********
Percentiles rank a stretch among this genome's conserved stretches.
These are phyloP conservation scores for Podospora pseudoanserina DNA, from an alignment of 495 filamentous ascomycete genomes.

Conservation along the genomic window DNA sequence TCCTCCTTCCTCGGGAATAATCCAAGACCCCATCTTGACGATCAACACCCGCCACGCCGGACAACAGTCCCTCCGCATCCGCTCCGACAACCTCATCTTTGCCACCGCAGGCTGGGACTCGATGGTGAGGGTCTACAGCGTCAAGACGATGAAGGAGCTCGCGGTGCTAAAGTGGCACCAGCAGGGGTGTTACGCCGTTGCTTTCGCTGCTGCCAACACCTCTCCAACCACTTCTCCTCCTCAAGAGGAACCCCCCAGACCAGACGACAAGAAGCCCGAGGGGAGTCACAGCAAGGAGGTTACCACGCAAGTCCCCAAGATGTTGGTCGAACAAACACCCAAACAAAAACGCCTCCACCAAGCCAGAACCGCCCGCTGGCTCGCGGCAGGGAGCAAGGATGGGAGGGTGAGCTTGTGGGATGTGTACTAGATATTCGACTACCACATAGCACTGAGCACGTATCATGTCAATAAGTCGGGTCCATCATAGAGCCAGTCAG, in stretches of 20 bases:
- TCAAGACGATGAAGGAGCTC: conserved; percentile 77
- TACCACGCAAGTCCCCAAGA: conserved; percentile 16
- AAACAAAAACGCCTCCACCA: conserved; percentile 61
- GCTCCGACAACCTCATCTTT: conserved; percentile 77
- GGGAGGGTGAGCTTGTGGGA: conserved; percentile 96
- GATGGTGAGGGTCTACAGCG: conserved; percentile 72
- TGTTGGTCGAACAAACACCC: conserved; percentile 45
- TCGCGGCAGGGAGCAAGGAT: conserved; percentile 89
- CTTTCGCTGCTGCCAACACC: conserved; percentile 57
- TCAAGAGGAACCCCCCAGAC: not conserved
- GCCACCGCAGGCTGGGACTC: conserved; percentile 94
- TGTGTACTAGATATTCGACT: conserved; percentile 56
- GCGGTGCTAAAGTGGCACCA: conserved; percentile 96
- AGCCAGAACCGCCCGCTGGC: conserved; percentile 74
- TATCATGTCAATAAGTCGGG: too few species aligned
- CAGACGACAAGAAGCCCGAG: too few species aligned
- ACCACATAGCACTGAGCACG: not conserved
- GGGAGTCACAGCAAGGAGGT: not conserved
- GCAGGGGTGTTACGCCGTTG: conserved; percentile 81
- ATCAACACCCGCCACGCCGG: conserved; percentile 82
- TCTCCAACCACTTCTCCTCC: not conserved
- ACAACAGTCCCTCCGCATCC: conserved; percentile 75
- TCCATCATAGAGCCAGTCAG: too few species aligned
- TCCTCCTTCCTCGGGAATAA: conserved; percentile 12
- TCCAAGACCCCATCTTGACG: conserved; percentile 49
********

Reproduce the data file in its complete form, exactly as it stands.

Percentiles rank a stretch among this genome's conserved stretches.
These are phyloP conservation scores for Podospora pseudoanserina DNA, from an alignment of 495 filamentous ascomycete genomes.

Conservation along the genomic window DNA sequence TCCTCCTTCCTCGGGAATAATCCAAGACCCCATCTTGACGATCAACACCCGCCACGCCGGACAACAGTCCCTCCGCATCCGCTCCGACAACCTCATCTTTGCCACCGCAGGCTGGGACTCGATGGTGAGGGTCTACAGCGTCAAGACGATGAAGGAGCTCGCGGTGCTAAAGTGGCACCAGCAGGGGTGTTACGCCGTTGCTTTCGCTGCTGCCAACACCTCTCCAACCACTTCTCCTCCTCAAGAGGAACCCCCCAGACCAGACGACAAGAAGCCCGAGGGGAGTCACAGCAAGGAGGTTACCACGCAAGTCCCCAAGATGTTGGTCGAACAAACACCCAAACAAAAACGCCTCCACCAAGCCAGAACCGCCCGCTGGCTCGCGGCAGGGAGCAAGGATGGGAGGGTGAGCTTGTGGGATGTGTACTAGATATTCGACTACCACATAGCACTGAGCACGTATCATGTCAATAAGTCGGGTCCATCATAGAGCCAGTCAG, in stretches of 20 bases:
- TCAAGACGATGAAGGAGCTC: conserved; percentile 77
- TACCACGCAAGTCCCCAAGA: conserved; percentile 16
- AAACAAAAACGCCTCCACCA: conserved; percentile 61
- GCTCCGACAACCTCATCTTT: conserved; percentile 77
- GGGAGGGTGAGCTTGTGGGA: conserved; percentile 96
- GATGGTGAGGGTCTACAGCG: conserved; percentile 72
- TGTTGGTCGAACAAACACCC: conserved; percentile 45
- TCGCGGCAGGGAGCAAGGAT: conserved; percentile 89
- CTTTCGCTGCTGCCAACACC: conserved; percentile 57
- TCAAGAGGAACCCCCCAGAC: not conserved
- GCCACCGCAGGCTGGGACTC: conserved; percentile 94
- TGTGTACTAGATATTCGACT: conserved; percentile 56
- GCGGTGCTAAAGTGGCACCA: conserved; percentile 96
- AGCCAGAACCGCCCGCTGGC: conserved; percentile 74
- TATCATGTCAATAAGTCGGG: too few species aligned
- CAGACGACAAGAAGCCCGAG: too few species aligned
- ACCACATAGCACTGAGCACG: not conserved
- GGGAGTCACAGCAAGGAGGT: not conserved
- GCAGGGGTGTTACGCCGTTG: conserved; percentile 81
- ATCAACACCCGCCACGCCGG: conserved; percentile 82
- TCTCCAACCACTTCTCCTCC: not conserved
- ACAACAGTCCCTCCGCATCC: conserved; percentile 75
- TCCATCATAGAGCCAGTCAG: too few species aligned
- TCCTCCTTCCTCGGGAATAA: conserved; percentile 12
- TCCAAGACCCCATCTTGACG: conserved; percentile 49